.- .._._” .. --~..- Sv~~~cwlt,t~r l!M~ FINANCIAL INSTITUTION FRAUD Effect of Regional Fraud Offices Unclear 142463 - . _I -., . _“.~,~, l_.” *.“.““. .,.. “.I._” ,l-.” .*__ .--.__.---1.1-.._--- ,11 United States GAO General Accounting Office Washington, D.C. 20648 General Government Division B-241059 September 28,199O The Honorable Joseph R. Biden, Jr., Chairman The Honorable Strom Thurmond, Ranking Minority Member Committee on the Judiciary United States Senate The Honorable Donald W. Riegle, Jr., Chairman The Honorable Jake Garn, Ranking Minority Member Committee on Banking, Housing, and Urban Affairs United States Senate The Honorable Jack Brooks, Chairman The Honorable Hamilton Fish, Jr. Ranking Minority Member Committee on the Judiciary House of Representatives The Honorable Henry B. Gonzalez, Chairman The Honorable Chalmers P. Wylie, Ranking Minority Member Committee on Banking, Finance, and Urban Affairs House of Representatives The Honorable Doug Barnard, Jr., Chairman Subcommittee on Commerce, Consumer, and Monetary Affairs Committee on Government Operations House of Representatives This report responds to a legislative mandate and a request relating to financial institution fraud. Section 965 of the Financial Institutions Reform, Recovery, and Enforcement Act (FIRREA) mandates that the Department of Justice create a regional office of the Fraud Section of the Criminal Division’ in northern Texas. It also requires that we study and report to Congress on whether additional such offices should be established in other parts of the country. In addition, the Chairman, ‘The Fraud Section of the Criminal Division operates out of Washington, D.C., and assists U.S. Attorney offices in prosecuting complex fraud cases. Page 1 GAO/GGDSO-124 Financial Institution Fraud B241059 Subcommittee on Commerce, Consumer, and Monetary Affairs, House Committee on Government Operations, requested that we determine whether Justice had created a regional office of the Fraud Section in northern Texas as mandated by section 965 of FIRREA. During the last 7 years, the need to prosecute financial institution fraud Background placed an increasing burden on Justice’s resources. Several U.S. Attor- neys established task forces to combine the skills and resources of inves- tigative agencies and federal prosecutors to focus on financial institution fraud. One such task force was established in 1987 after a request from the U.S. Attorney for the Northern District of Texas, who said he needed more people to address the massive thrift and bank fraud crisis. The task force, known as the Dallas Bank Fraud Task Force, continues to operate today. The Dallas Rank Fraud Task Force was different from the other task forces established to address the thrift and bank fraud crisis in that it was headed by a Fraud Section attorney who reported to the Deputy Chief of the Fraud Section in Washington, D.C. Other task forces were headed by the U.S. Attorney for that particular district. FIHREA, enacted in August 1989, was Congress’ response to the thrift crisis. It provided $50 billion in “bail out” money for failed thrifts, changed the way the government regulates the thrift and banking industry, and authorized $75 million for Justice’s efforts to ferret out and prosecute those involved in financial institution fraud. In another provision of FIRREA (section 965 (a)), Congress also mandated that Jus- tice “create a regional office of the Fraud Section of the Criminal Divi- sion in the Northern District of Texas, and maintain such office, by providing sufficient legal and other staff and office space, through fiscal year 1992.” The conference report accompanying FIRREA provides insight to the intent of section 965 of the act. It states that the conferees intend that the Criminal Division substantially reduce the numbers of Fraud Section attorneys traveling from Washington, D.C., to Dallas by transferring some senior or supervisory personnel to Dallas and by hiring additional attorneys to work in Dallas. Justice has established a Fraud Section regional office in Dallas as man- Results in Brief dated by FIRREA. It did so by taking two actions. First, it designated the Page 2 GAO/GGD90-124 Financial Institution Fraud B.241069 senior Fraud Section attorney who was heading the Dallas Bank Fraud Task Force as the director of the new regional office. Second, it desig- nated the other Fraud Section attorneys on that task force as staff of the office. Justice took no further steps. For example, it established no separate functions for the newly designated regional office. The regional office head and staff continued to function as before-as attorneys taking part on the Dallas Bank Fraud Task Force. The actions Justice took were the minimum steps necessary to bring it into compliance with section 965(a) of FIRREA. Further, the reduction in the number of Fraud Section attorneys that travel between Washington, D.C., and Dallas sought by the conferees so that the attorneys could be on site working on financial institution fraud cases has not been achieved even though five Fraud Section attorneys now live in Dallas. Eleven attorneys now assigned to the task force com- mute between Washington, D.C., and Dallas. The Fraud Section has not been able to transfer attorneys or hire enough new attorneys to staff the regional office without having attorneys commute from Washington, D.C. Justice opposes the concept of establishing Fraud Section regional offices. Citing the more traditional role of the Fraud Section as a resource for U.S. Attorneys, the Assistant Attorney General for the Criminal Division said that the establishment of regional offices fails to adequately recognize the U.S. Attorney’s role as the chief federal law enforcement official in the 94 judicial districts. He also said such offices would lead to needless friction between the Fraud Section and U.S. Attorneys. Because we found that the Fraud Section regional office had no observ- able impact on Justice’s prosecution of financial institution fraud, apart from what the office head and staff were already contributing as mem- bers of a task force, we have no basis to determine whether regional offices of the Fraud Section should be set up in other parts of the country. The major thrust of Justice’s efforts in prosecuting financial institution fraud has been to order the creation of task forces dedicated to prosecuting fraud in 27 cities and to add over 400 prosecutor, investi- gator, and accounting technician positions allocated by the Attorney General in December 1989 to the task forces in these cities. In addition, Justice created the Special Counsel for Financial Institution Fraud to coordinate Justice’s efforts and ensure that resources are allocated to the most significant cases. Page 3 GAO/GGD-90-124 Fhaucial Institution Fraud 7 B-241069 In determining whether Justice established a regional office of the Objective, Scope,and Fraud Section in northern Texas in compliance with FIRREA, we first ana- Methodology lyzed section 965 of FIRREA and its associated legislative history to deter- mine the Department of Justice responsibilities with respect to the regional office. We interviewed officials of the Fraud Section in Wash- ington, DC., and Fraud Section attorneys assigned to the regional office. We interviewed Federal Bureau of Investigation (FBI) and Internal Rev- enue Service (IRS) investigators and Office of Thrift Supervision attor- neys and examiners assigned to the Dallas Bank Fraud Task Force. We also talked with the US. Attorney for the Northern District of Texas and the FBI Special Agent-in-Charge of the Dallas FBI Field Division. We reviewed various correspondence and other documents provided by these officials. In considering whether other Fraud Section regional offices should be established, we gathered information on the operations and accomplish- ments of two Justice initiatives in Dallas. Our purpose was to gain an insight as to how the initiatives helped Justice achieve its goals for investigating and prosecuting financial institution fraud. One initiative was a task force headed by the U.S. Attorney for the Northern District of Texas that had Fraud Section attorneys working on it. This task force, known as the I-30 Task Force, was formed in response to ques- tionable banking and real estate transactions that resulted in a massive oversupply of condominiums along the Interstate 30 corridor near Dallas. The second initiative was the Dallas Bank Fraud Task Force. Because it had been headed by a senior attorney from the Fraud Section since its inception in 1987 and because Fraud Section attorneys working on the task force became part of the Fraud Section regional office, this task force came as close to constituting a “regional office” as we could locate for the purpose of gathering information on a regional office. In addition, we obtained information on other Justice initiatives-a 27- city attack on savings and loan fraud and the creation of a Special Counsel for Financial Institution Fraud-which could have a bearing on the decision to replicate the regional office in other locations. As part of our work, we also talked with officials from 10 U.S. Attorney offices and 7 FBI field divisions in Texas, California, and Florida about the potential benefits of a regional fraud office in their localities. We did our work from October 1989 to August 1990 in accordance with generally accepted government auditing standards. Page 4 GAO/GGD90-124 Financial Institution Fraud B241050 Although section 965 requires that Justice provide “sufficient legal and Fraud Section other staff and office space” for the mandated regional office, the deter- Regional Office mination of what is “sufficient” is left to Justice. In response to the Established as mandate, Justice designated the Fraud Section attorney who already headed the Dallas Bank Fraud Task Force as director of the regional Mandated by FIRREA office. In an August 4, 1989, memo to the Fraud Section staff, the Chief of the Fraud Section stated: “I have selected Richard M. Fishkin to be the Director of the Dallas Regional Office of the Fraud Section, which office shall be responsible for the work of the Dallas Dank Fraud Task Force. . .. Mr. Fishkin reports to the Section Chief of the Fraud Section through the Deputy Chief responsible for bank and securities fraud cases and matters.” According to the Deputy Chief of the Fraud Section, no other actions were necessary to comply with FIRREA. We noted, however, that Justice has policies and procedures for opening regional offices (Department of Justice Order 1000.2A). The order requires that organizational compo- nents of Justice desiring to establish a regional office submit to the Deputy Attorney General and the Attorney General plans for the new office. According to a Justice Management Division official, the plans should include such things as number of staff, where the staff will come from, and a proposed operating budget. When approved, Office of Man- agement and Budget and Justice’s legislative committees must be noti- fied. Justice officials in the Justice Management Division and the Fraud Section also told us that the order did not apply to the establishment of the regional office because the office was mandated by FIRREA. The Deputy Chief of the Fraud Section said that Fraud Section employees assigned to cases being pursued by the Dallas Bank Fraud Task Force make up the staff of the regional office. There were 10 such attorneys as of August 4, 1989. These attorneys were to continue to report to and be rated by the Fraud Section, so no personnel actions were required. The Deputy Chief also said that there were no other doc- uments or correspondence prepared relating to the establishment of the regional fraud office. Consistent with the Deputy Chief’s statement that no further actions were necessary, we found no additional indications of a Fraud Section regional office as a separate entity. There is no phone listing for the regional office either in Dallas or in the Justice phone directory. There is no organizational chart that shows the regional office as part of the Fraud Section. In congressional testimony and other documents, Justice Page 5 GAO/GGD-90-124 Financial Institution Fraud B-241069 officials, including the Attorney General, have often referred to the Dallas Bank Fraud Task Force rather than the Fraud Section regional office. It should be noted that Fraud Section attorneys make up only a part of the Dallas Bank Fraud Task Force. Other participants on the task force include 7 Assistant US. Attorneys, 3 Tax Division attorneys, 49 FBI agents, 13 FBI accounting technicians, 16 Internal Revenue Service agents, 3 Office of Thrift Supervision examiners, and 1 Office of Thrift Supervision attorney. Nearly all of these task force members are located in Dallas. Together these task force members investigate and prosecute cases that typically involve complex transactions and often take years to complete. Fraud Section attorneys, serving full time on the task force, have not assumed any cases or other responsibilities beyond those assigned to them as members of the task force. The House and Senate conferees envisioned that Fraud Section attor- neys would live in Dallas rather than commute from Washington, D.C. As of August 1990, five attorneys assigned full time to the regional office lived in Dallas. (One of the five lived in Dallas prior to passage of FIHRISA.) Eleven other attorneys assigned full time to the regional office commuted from Washington, D.C., to Dallas. In August 1989 nine Fraud Section attorneys commuted from Washington, D.C., to Dallas. IJlti- mately, Justice plans to assign 22 Fraud Section attorneys to the regional office full time. The Director of the regional office of the Fraud Section told us that he has attempted to get Washington-based Fraud Section attorneys to transfer to Dallas, but these efforts have been largely unsuccessful. We talked with three Fraud Section attorneys who confirmed they had been asked to transfer to Dallas; none expressed an interest in a transfer. The Fraud Section also has encountered difficulty recruiting newly hired attorneys to work in Dallas. The conferees expected that a number of the 24 additional attorneys for the Fraud Section hired with funds appropriated under FIRREA would be hired to work in Dallas. Fraud Sec- tion officials often cited the pay differential as the primary cause of their inability to hire new attorneys. They said that in the private sector a qualified financial attorney can make a much higher salary than that offered by the Fraud Section. For example, a Fraud Section official said he recently interviewed a person in private industry who had 3 years experience. The person was earning $148,000 a year and Justice could offer him only about $42,000 a year. The Fraud Section official added Page 6 GAO/GGJMO-124 Financial Institution Fraud E&241069 that even the U.S. Attorney in Dallas could offer higher salaries to new employees than he could. There was no quantifiable information available for us to use in con- No Basis to Determine eluding whether or not Fraud Section regional offices should be repli- Whether Regional cated in other locations. Examining two task force approaches in Fraud Offices Should Dallas-one headed by the U.S. Attorney and one headed by a senior Fraud Section attorney-provided little insight into which approach Be Replicated would be better. U.S. Attorney I-30 Task Force-In the early 198Os, an oversupply of condominiums existed along the Interstate 30 corridor east of Dallas. A series of fraudulent transactions were discovered involving bor- rowers and officers of savings and loan institutions. These transac- tions had been made in order to finance the development of the condominiums. The U.S. Attorney, building on the initial investigative work of the FBI and the Texas Department of Public Safety, formed a task force in 1985 to develop cases and to prosecute those cases as warranted. This task force-known as the I-30 Task Force-was headed by the U.S. Attorney and included several Assistant US. Attorneys and FBI investigators. The task force also included Fraud Section attorneys. The staff of the I-30 Task Force was located in secure office space in Dallas. As of August 1990, the I-30 Task Force had charged 115 individuals with bank fraud-related charges of which 103 had been convicted. The defendants ranged from outsiders, such as lawyers, accountants, and appraisers, to insiders and borrowers at the institutions. Sen- tencing in these cases has varied from probation to 35 years in prison, and prosecution has resulted in restitution orders of more than $12 million. However, its most significant case to date-involving a con- spiracy trial of seven major participants-ended in a mistrial. For the remaining five individuals, one has been acquitted, charges against two were dismissed, and charges are still pending for two others. Dallas Bank Fraud Task Force-This task force differs from the I-30 task force in that it was established in response to the growing sav- ings and loan crisis in northern Texas and it is headed by a senior Fraud Section attorney reporting to the Justice headquarters in Wash- ington, D.C. It was established in August 1987 after the U.S. Attorney for the Northern District of Texas and the FBI Special Agent-In-Charge Page 7 GAO/GGD90-124 Fiiancial Institution Fraud B-241069 in Dallas made urgent requests for increases in staffing to handle the mounting workload. Initially, the Fraud Section attorney heading the task force had lim- ited managerial authority. Plea agreement and prosecution decisions had to be made by the Fraud Section Chief in Washington, D.C. According to task force attorneys, this resulted in excessive time being spent before cases could be brought to indictment. In February 1990, the Fraud Section delegated to the task force head (with the agreement of the U.S. Attorney for the Northern District of Texas) the authority to make plea agreements and prosecution decisions. As the chief federal prosecutor in the district, the U.S. Attorney has con- tinued to sign all indictments prepared by the task force. According to Justice officials, this delegation should expedite the process for obtaining plea agreements and prosecution decisions by eliminating headquarters’ reviews. The Dallas Bank Fraud Task Force has made progress in its fight against financial institution fraud since its establishment in August 1987. As of August 23, 1990, the task force had charged 86 individ- uals of whom 60 had been convicted and 2 had been acquitted (charges were still pending on 24 individuals). In fiscal years 1988, 1989, and 1990 (through August 23) the task force obtained 12,26, and 22 convictions, respectively. About half of the individuals con- victed were senior executives. The individuals convicted included bank and savings and loan owners and officers, real estate brokers and developers, accountants, and borrowers. Sentences for those con- victed ranged from probation to 35 years in prison, and fines and res- titution orders ranged from $1,000 to $2.5 million. The first significant case indicted in 1988 resulted in acquittal of the defend- ants; however, there has been only one further acquittal. The task force has over 500 individuals targeted for investigation and has open investigations on over 40 financial institutions. We observed common elements in both approaches that we believe are important in dealing with complex issues such as the investigation and prosecution of financial institution fraud. In both approaches a wide- ranging and complex problem was identified, resources were dedicated solely to the resolution of the problem, and personnel assigned to the problem were accountable to a designated task force head. It should be noted that two Justice initiatives have been undertaken that may have rendered moot the question of whether additional regional Page 8 GAO/GGD-90-124 NnanciaI Institution Fraud B-241059 offices should be established. In December 1989, the Attorney General announced the establishment of task forces in 27 cities across the country for investigating and prosecuting financial institution fraud. He allocated over 400 prosecutors, investigators, and accounting techni- cians to the task forces, most of which were from increased staffing levels authorized under FIRREA. As of June 1990, most of these positions had been filled. In addition, Justice recently created the position of Spe- cial Counsel for Financial Institution Fraud to be the focal point for Jus- tice’s efforts in this area. The role of Special Counsel, who reports to the Deputy Attorney General, is to ensure that resources are allocated to the most significant cases, ensure good coordination between Justice and the thrift and bank regulatory agencies, and track and maintain data on criminal enforcement actions. As part of his efforts to achieve these goals, the Special Counsel plans to meet with U.S. Attorney office offi- cials to discuss the status of their financial institution fraud cases. The Special Counsel expects that through this review, he will gain a better understanding of where resources are needed. Based on discussions with officials from 10 U.S. Attorney offices in Justice Officials Texas, California, and Florida, attempts to establish Fraud Section Generally Opposethe regional offices would encounter much resistance from U.S. Attorneys. Concept of Regional These officials, with the exception of the U.S. Attorney in the Northern District of Texas, opposed the establishment of Fraud Section regional Fraud Offices offices in their districts. The reasons given for their opposition included the following: l Experience and pay. Trial experience was considered important to the successful prosecution of these cases, and Fraud Section attorneys tend to have far less trial experience than Assistant U.S. Attorneys. Further, the pay disparity between the Fraud Section and the Assistant U.S. Attorneys makes it easier for the U.S. Attorneys to attract qualified per- sonnel. For example, an attorney with 7 years of experience can earn an average of $9,000 more in the U.S. Attorney’s office than in the Fraud Section and other headquarters offices. l Jurisdictional conflicts. Many of these officials believed that the regional offices would result in Fraud Section attorneys and U.S. Attor- neys competing over investigative resources and over which office would handle the cases, . Unfamiliarity with the local environment. Prosecutors from outside the district are less likely to be familiar with the local banking situation (e.g., the interrelation between various targets of investigations, or who the best sources are for specialized expertise within the various state Page 9 GAO/GGD9@124 Financial Institution Fraud B-241059 and federal bank regulatory agencies), the idiosyncrasies of district judges, and the attitudes of district residents. . Unnecessary duplication of effort. These officials felt that providing sufficient training, office space, and support staff for federal prosecu- tors in a second office was unnecessary. It should be noted that the U.S. Attorney for the Northern District of Texas had originally requested that additional resources be assigned directly to his office and be under his control. When such resources were not forthcoming, he said he accepted the establishment of a Fraud Sec- tion-controlled task force in his jurisdiction. Further, although he said he now cooperates with and supports the Fraud Section’s regional office, he would have preferred that the additional resources were under his authority rather than under the Fraud Section’s. FBI officials that we spoke with in six field offices in California and Florida were also opposed to Fraud Section regional offices. Some FBI officials said that they had already established good working relation- ships with the U.S. Attorneys and could not see the advantage in cre- ating another office to do essentially the same thing. Another concern raised was the potential for competition for preferred cases between agents assigned to assist the regional office and those working with the U.S. Attorney. The Assistant Attorney General for the Criminal Division said that the establishment of regional offices fails to adequately recognize the U.S. Attorney’s role as the chief federal law enforcement official in the 94 judicial districts. He also said such offices would lead to needless fric- tion between the Fraud Section and U.S. Attorneys. Similar concerns were expressed by the Fraud Section officials we spoke with. The Acting Chief of the Fraud Section told us that establishing regional offices would constitute a major change in the structure and function of the Fraud Section. The Fraud Section would no longer be assisting districts that request aid but would instead be establishing a permanent and per- haps unwanted presence. He also said that clearly designating such offices as Washington-run operations would diminish their potential for success by alienating local officials responsible for the investigation and prosecution of financial institution fraud. Justice initiated the minimum necessary actions to bring itself into com- Conclusions pliance with FIRREA requirements for a regional office of the Fraud Sec- tion in northern Texas. However, the reduction in the number of Fraud Page 10 GAO/GGD90-124 Flnanclal Institution Fraud B-241069 Section attorneys traveling back and forth between Washington, D.C., and Dallas has not been achieved. -Justice opposes the concept of establishing regional fraud offices. Because we found that the Fraud Section regional office had no observ- able impact on Justice’s prosecution of financial institution fraud, apart from what the office head and staff were already contributing as mem- bers of a task force, we have no basis to determine whether regional offices should be set up in other parts of the country. Further, we believe that subsequent actions by the Justice Department to establish task forces in 27 cities and create the position of Special Counsel for Financial Institution Fraud may have rendered moot the question of whether additional regional offices should be established. We discussed the information in this report with officials from the Fraud Section and the Regional Fraud Office in Dallas. These officials concurred with the results of our work. Copies of this report are being sent to the Attorney General, Justice’s Criminal Division, and other interested parties. Major contributors to this report are listed in the appendix. If you have any questions about this report, please call me on 275-8389. Lowell Dodge Director, Administration of *Justice Issues Page 11 GAO/GGD9@124 Fiuancial Institution Fraud Appendix I Major Contributors to This Report benerar bovernment .Justice Issues Division, Washington, Robert L. Giusti, Evaluator-in-Charge DC. Richard Sherman, Evaluator Da11as Regiona1 Office Philip Caramia7Evaluator (18lWO) Page 12 GAO/GGD-90-124 Fiuancial Institution Fraud -._I .-.l.” I.. ..-.__,._.._ _--...-- ___._ --- .._______._______._..._______ ---___--- -______-.._.-- --__--.----______ -“I~----_ Ordt~ring Information I The first five copies of each GAO report are free. Additional copies art* $2 each. Orders should be sent to the following address, accom- panied by a check or money order made out to the Superintendent. of Documenl,s, when nectbssary. Orders for 100 or more copies to be mailt31 to a single address art’ discounted 25 percent. l1.S. Gthneral Accounting Office I’.(). 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Financial Institution Fraud: Effect of Regional Fraud Offices Unclear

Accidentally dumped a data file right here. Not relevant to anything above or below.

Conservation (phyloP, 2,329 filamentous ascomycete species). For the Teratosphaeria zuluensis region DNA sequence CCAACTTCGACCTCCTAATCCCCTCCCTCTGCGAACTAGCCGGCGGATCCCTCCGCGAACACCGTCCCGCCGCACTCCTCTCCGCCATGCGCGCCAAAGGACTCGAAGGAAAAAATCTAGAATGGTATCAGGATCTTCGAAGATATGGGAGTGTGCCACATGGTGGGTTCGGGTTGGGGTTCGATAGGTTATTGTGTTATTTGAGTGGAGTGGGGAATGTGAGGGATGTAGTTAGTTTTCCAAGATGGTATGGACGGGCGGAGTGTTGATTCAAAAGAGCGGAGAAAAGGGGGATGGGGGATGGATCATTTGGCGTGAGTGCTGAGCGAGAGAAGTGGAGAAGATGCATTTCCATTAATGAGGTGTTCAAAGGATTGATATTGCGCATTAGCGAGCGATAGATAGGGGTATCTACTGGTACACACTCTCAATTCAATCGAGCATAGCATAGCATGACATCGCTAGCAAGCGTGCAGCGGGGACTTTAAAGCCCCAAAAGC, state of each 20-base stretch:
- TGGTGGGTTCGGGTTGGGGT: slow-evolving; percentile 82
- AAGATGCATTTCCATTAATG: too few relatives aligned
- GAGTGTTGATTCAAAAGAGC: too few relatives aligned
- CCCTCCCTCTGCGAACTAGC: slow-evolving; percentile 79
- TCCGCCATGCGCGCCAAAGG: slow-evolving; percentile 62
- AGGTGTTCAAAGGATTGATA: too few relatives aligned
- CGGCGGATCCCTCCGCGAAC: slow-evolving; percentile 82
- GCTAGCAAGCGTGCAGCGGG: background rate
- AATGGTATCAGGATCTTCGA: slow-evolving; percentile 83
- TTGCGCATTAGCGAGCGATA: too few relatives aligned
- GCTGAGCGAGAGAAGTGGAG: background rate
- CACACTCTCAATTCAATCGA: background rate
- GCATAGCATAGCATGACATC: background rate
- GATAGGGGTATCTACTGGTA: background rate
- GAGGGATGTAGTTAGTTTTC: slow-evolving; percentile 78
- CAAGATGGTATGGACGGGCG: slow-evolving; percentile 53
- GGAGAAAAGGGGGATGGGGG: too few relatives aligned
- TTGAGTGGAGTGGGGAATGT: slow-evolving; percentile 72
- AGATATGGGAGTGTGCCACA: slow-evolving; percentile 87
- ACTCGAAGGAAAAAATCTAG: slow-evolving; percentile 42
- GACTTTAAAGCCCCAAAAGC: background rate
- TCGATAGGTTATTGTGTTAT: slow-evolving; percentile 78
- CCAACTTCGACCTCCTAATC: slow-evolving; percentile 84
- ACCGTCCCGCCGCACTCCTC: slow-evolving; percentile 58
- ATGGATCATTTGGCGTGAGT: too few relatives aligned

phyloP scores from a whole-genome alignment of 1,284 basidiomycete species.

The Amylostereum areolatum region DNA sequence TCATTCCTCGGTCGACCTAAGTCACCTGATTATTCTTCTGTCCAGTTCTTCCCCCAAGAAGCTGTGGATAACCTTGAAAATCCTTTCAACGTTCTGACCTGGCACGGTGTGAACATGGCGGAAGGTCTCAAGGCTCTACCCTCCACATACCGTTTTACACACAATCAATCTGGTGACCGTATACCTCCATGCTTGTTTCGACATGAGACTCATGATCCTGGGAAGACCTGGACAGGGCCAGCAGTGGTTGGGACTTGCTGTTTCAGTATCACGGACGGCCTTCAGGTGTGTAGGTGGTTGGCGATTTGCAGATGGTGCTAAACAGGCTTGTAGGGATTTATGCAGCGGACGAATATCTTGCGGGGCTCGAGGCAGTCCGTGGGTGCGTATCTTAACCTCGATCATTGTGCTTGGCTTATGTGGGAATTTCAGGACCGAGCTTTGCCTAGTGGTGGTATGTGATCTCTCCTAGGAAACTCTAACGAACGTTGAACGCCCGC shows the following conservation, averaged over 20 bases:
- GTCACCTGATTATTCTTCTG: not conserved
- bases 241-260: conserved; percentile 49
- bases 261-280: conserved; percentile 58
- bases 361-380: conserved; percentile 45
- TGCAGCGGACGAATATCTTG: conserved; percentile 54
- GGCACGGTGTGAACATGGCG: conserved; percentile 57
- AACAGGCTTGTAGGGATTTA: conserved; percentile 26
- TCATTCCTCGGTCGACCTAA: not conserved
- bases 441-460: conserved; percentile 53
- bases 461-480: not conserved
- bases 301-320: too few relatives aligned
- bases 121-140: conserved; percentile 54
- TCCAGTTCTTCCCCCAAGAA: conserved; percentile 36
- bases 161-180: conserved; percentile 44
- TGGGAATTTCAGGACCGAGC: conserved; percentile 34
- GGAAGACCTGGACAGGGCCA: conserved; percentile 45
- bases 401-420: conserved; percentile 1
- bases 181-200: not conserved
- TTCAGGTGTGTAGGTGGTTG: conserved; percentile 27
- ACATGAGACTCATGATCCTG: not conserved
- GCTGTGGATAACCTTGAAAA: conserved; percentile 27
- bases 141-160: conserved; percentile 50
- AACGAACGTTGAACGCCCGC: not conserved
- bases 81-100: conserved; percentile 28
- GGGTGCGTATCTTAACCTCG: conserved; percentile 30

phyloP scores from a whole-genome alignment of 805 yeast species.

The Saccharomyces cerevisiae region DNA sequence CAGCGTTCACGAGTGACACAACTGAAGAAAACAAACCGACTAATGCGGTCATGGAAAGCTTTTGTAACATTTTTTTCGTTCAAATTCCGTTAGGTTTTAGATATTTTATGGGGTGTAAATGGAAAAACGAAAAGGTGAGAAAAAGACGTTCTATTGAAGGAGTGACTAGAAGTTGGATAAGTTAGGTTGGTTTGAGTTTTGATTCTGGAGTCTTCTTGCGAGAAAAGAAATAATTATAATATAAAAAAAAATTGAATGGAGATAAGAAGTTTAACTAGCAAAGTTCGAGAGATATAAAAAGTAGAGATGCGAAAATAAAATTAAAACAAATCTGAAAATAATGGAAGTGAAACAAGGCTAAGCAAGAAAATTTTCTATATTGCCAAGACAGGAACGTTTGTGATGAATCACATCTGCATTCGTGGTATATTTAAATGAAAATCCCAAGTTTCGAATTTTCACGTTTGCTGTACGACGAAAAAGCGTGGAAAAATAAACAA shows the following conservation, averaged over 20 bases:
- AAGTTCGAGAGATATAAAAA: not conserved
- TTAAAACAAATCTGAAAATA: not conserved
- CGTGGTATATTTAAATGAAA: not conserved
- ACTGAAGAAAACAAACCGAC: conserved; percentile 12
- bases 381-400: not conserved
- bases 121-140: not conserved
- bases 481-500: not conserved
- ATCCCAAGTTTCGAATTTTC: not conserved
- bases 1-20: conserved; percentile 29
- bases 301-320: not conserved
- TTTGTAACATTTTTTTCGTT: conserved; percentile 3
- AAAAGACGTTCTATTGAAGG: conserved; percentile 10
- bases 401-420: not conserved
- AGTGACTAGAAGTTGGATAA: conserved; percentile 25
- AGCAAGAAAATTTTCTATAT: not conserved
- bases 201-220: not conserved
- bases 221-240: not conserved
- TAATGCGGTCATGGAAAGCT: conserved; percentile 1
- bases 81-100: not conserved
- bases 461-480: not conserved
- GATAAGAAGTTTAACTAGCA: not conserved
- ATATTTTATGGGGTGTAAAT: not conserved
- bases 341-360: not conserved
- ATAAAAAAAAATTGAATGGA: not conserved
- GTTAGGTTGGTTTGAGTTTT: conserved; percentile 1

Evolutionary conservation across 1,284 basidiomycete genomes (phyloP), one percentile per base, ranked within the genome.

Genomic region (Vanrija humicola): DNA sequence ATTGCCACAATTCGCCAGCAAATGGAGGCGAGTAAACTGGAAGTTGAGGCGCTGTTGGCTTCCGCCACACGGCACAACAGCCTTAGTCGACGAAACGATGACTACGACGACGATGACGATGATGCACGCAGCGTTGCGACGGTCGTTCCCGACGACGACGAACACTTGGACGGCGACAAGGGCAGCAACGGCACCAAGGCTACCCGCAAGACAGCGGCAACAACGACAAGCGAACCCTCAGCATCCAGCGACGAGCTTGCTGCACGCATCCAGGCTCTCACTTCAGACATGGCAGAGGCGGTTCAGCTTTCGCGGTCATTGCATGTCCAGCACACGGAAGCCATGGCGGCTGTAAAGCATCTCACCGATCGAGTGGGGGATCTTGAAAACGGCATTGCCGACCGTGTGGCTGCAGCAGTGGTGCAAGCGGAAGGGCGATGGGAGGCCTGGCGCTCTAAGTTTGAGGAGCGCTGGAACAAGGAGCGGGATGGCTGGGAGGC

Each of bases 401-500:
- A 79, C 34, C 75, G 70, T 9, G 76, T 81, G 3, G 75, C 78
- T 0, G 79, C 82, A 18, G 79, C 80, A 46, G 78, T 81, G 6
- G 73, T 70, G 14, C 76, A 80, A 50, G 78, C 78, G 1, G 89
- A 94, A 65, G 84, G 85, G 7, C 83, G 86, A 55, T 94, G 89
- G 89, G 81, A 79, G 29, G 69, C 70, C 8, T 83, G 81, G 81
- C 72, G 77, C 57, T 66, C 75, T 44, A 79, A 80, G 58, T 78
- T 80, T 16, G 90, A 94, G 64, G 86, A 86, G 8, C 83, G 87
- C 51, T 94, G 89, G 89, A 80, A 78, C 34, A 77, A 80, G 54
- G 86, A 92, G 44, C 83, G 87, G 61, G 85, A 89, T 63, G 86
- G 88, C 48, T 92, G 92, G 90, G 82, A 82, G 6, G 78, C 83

Published by the Government Accountability Office on 1990-09-28.
Below is a raw (and likely hideous) rendition of the original report. (PDF)